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How To Survive January With The Cinema

If it is possible to have a favourite bill, then my favourite to pay for is my Odeon Limitless subscription. I take joy in the relatively low cost for unlimited cinema visits across what I believe to be the superior UK cinema chain and I relish excitedly explaining to people that “you only need to go twice to cover the cost of the payment.” This is by no means an #ad, I am simply providing context for how I am going to effectively live in the cinema, come the first month of the year.

That’s the how. The why: it’s not often I say this about the film industry, but we are being spoilt. There is not a week that will go by this month, where there isn’t a film being released that hasn’t been met with critical acclaim by the likes of Cannes, or filmgoers across the pond that have enjoyed early releases. With all the talk in the New Year of resolutions and diets and Q1 goals, it’s easy to forget to prioritise the fun. So, to help you out, here is something of a timetable with key releases to watch out for in January.

12th January– Poor Things 

Following the film’s premiere at Venice International Film Festival last year, ‘Poor Things,’ has been met with nothing but praise and acclaim, with many singling out Emma Stone’s Golden Globe-winning lead performance as the standout. The film, a dark comedy directed by Yorgos Lanthimos ('The Killing of a Sacred Deer,' 'The Favourite'), follows Bella Baxter (Emma Stone), a young woman in the Victorian era, resurrected by a scientist following her suicide. It’s come over to the UK a little late (it was released stateside last month) but with a cast that includes Mark Ruffalo, Willem Dafoe, Jerrod Carmichael and more, it’s never too late to get involved. 

17th January– Mean Girls: The Musical 

As someone who regards the original Mean Girls as a personal favourite, I'm anxious about the movie musical, which is out later this month. For a remake of both a film and a Broadway version, they’ve remained pretty tight-lipped about the musical aspect of this film, with reviews clearly under embargo and the US only getting it a few days earlier than us over in the UK, which is rare! But I think (read: pray) it will be a fun watch. 

19th January– The Holdovers 

Sometimes the delayed releases in the UK are negligible, like with Mean Girls – but The Holdovers, the award-winning comedy-drama starring Paul Giamatti (Billions) and Da’Vine Joy Randolph (Only Murders In The Building), was released in October in America, and is set at Christmas time… Nevertheless, both Giamatti and Randolph both just won Golden Globes for their performances, and the plot line gives a crossover between The Breakfast Club, School of Rock and It’s a Wonderful Life – and I don’t think that can be a bad thing.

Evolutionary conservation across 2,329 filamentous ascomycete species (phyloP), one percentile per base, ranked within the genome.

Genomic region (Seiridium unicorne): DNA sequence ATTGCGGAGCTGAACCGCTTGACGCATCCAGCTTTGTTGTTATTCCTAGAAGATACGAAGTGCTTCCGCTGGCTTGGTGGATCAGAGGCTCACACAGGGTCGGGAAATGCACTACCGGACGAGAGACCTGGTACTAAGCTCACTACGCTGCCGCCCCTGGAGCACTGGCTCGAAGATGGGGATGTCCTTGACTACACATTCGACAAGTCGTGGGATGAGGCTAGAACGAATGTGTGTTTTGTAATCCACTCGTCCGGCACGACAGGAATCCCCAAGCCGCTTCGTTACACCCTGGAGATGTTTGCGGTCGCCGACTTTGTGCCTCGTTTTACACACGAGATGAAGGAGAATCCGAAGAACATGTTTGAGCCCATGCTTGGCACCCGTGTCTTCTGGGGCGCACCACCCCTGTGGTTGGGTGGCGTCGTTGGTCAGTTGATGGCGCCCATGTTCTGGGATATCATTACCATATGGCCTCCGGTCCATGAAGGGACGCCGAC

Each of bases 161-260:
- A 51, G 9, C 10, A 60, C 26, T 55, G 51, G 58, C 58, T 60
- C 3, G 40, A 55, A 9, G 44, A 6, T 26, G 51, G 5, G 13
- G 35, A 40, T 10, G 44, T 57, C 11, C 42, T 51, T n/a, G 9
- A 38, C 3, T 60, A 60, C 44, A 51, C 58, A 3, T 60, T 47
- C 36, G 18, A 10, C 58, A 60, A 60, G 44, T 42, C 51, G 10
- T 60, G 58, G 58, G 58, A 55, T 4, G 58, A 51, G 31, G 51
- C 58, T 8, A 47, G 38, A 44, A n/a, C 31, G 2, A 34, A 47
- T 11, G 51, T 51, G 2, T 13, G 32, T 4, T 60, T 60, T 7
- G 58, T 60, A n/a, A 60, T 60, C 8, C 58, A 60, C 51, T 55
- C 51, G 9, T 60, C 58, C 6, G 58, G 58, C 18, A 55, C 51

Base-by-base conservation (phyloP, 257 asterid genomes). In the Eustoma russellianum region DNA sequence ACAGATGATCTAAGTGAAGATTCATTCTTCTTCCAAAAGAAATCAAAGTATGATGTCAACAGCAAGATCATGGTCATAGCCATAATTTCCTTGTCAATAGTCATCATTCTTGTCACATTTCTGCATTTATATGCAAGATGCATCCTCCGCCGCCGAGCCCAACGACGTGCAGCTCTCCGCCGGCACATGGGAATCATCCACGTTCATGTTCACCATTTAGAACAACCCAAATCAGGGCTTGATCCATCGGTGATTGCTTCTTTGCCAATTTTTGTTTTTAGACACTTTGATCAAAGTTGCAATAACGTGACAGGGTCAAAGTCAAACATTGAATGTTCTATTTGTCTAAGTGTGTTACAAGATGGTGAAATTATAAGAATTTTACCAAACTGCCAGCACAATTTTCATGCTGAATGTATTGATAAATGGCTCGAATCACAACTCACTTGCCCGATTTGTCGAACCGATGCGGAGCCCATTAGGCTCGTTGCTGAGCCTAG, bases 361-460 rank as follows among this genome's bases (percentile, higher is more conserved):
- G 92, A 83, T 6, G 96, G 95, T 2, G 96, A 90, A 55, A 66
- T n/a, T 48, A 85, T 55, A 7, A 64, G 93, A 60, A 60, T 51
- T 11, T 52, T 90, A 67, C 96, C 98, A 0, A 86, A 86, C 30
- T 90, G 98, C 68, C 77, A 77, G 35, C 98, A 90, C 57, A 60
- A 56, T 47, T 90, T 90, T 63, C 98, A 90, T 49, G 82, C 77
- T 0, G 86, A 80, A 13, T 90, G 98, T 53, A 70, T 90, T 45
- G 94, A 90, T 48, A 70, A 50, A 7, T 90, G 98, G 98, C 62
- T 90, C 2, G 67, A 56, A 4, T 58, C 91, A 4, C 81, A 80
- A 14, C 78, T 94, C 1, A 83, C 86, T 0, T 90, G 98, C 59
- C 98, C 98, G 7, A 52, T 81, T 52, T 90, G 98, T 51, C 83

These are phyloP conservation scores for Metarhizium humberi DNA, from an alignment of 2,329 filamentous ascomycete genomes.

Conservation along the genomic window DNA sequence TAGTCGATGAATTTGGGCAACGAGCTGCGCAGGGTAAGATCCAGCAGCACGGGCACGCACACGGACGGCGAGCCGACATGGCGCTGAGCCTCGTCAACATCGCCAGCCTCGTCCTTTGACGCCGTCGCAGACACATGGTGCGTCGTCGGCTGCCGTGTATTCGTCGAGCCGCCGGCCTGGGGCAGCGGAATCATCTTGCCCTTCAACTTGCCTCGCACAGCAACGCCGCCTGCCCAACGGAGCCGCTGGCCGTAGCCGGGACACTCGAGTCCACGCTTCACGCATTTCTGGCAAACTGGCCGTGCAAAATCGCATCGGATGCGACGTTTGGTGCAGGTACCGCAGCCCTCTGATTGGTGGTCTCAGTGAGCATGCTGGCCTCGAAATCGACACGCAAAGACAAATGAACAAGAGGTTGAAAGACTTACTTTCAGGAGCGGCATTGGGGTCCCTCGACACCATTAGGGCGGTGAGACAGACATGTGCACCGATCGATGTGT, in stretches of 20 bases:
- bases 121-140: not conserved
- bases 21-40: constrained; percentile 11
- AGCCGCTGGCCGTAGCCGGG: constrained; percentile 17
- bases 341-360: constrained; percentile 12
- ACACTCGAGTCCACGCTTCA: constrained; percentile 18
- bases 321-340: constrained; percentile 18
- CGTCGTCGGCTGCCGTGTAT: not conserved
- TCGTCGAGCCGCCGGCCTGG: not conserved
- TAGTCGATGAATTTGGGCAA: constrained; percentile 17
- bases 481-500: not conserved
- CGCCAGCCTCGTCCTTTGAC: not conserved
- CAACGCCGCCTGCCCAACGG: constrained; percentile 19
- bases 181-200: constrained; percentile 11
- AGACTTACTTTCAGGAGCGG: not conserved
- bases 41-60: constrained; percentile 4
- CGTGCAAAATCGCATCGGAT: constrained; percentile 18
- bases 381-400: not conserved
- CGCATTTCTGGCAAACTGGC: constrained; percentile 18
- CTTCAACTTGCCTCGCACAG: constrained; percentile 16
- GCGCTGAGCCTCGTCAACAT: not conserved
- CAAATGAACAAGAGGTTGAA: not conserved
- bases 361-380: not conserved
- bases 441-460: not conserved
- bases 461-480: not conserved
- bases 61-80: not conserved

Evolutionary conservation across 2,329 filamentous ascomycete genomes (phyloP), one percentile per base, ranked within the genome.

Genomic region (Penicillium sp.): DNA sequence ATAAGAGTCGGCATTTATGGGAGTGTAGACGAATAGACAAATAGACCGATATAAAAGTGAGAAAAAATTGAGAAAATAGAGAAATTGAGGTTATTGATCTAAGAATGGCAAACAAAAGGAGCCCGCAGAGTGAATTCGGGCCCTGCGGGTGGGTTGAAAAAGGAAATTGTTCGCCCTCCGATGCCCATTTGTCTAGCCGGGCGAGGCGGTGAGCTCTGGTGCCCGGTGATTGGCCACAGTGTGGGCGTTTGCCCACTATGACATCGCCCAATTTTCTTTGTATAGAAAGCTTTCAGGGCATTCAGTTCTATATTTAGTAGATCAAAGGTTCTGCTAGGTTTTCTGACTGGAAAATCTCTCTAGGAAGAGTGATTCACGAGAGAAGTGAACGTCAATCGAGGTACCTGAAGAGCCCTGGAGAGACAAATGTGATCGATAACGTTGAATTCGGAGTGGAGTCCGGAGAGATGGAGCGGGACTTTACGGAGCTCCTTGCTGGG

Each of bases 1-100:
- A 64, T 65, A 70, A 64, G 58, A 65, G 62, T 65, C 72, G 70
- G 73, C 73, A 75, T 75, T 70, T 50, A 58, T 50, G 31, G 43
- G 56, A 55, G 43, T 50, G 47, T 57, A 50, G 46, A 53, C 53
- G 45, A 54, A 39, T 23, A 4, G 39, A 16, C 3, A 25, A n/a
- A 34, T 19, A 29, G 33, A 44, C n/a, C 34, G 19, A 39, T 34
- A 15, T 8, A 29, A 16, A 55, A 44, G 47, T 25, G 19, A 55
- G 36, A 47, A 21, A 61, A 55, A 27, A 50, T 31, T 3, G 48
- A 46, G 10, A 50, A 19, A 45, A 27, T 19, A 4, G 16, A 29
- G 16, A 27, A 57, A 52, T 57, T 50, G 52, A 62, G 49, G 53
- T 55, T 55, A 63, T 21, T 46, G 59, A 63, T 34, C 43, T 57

19th January– The Book of Clarence 

A film that actually had its premiere last year at the BFI London Film Festival, is produced by Jay-Z and is directed by Jeymes Samuel, who directed 2021’s ‘The Harder They Fall’ – and is also Seal’s brother. But enough fun facts for you! The Book of Clarence is a self-described “biblical comedy-drama epic,” and features an ensemble cast including LaKeith Stanfield, Michael Ward, Teyana Taylor and James McAvoy. The premise? A man called Clarence (Stanfield), living in A.D 33 Jerusalem, who claims to be a new Messiah in an attempt at glory. I know right? I’ll see you there. 

26th January– All of Us Strangers 

Based on the 1987 novel ‘Strangers’ by Taichi Yamada, ‘All of Us Strangers’ is a British romantic fantasy film that follows two of Hollywood’s favourite Irishmen, Andrew Scott and Paul Mescal. The film is a love-story, a ghost-story and a coming-of-age drama that zooms in on trauma, loneliness and the overwhelming desire for human connection in all forms. It’s been lighting up the earlier awards shows, and also features British stars Claire Foy and Jamie Bell. 

26th January– The Color Purple  

Blitz Bazawule is a Ghanaian filmmaker who co-directed the Grammy Award-nominated musical film, ‘Black is King’, alongside Beyonce. He is also the director for the film adaptation of the musical, ‘The Color Purple’, releasing in the UK towards the end of the month. Given the snippets that have been released, this unique perspective, as well as the talents of the likes of Taraji P Henson & Fantasia Barrino, has allowed Bazawule to bring an ironically modern approach to a film set in 1909 in the Deep South. 

A Tribe Called Judah

Ok, ok. You got me – this film was released in December. But it’s still available in cinemas and I implore you not to miss it. Nigerian powerhouse Funke Akindele has made something special with this film, which delves into the intricacies of a seemingly regular Nigerian family that plan to rob a small mall to change their economic situation. It’s a comedy at its heart, but it’s combined with a captivating storyline and talented cast – and is currently breaking box office records in Nigeria.

That’s all I have for you, guys. So, get your calendars out and start making plans. My advice would be to switch them up – grab your partner for a couple of them, friends for others, and make sure to accommodate solo dates. Of course, there will be some that say it's “too much cinema”. To them I say– you’re so direly incorrect. 


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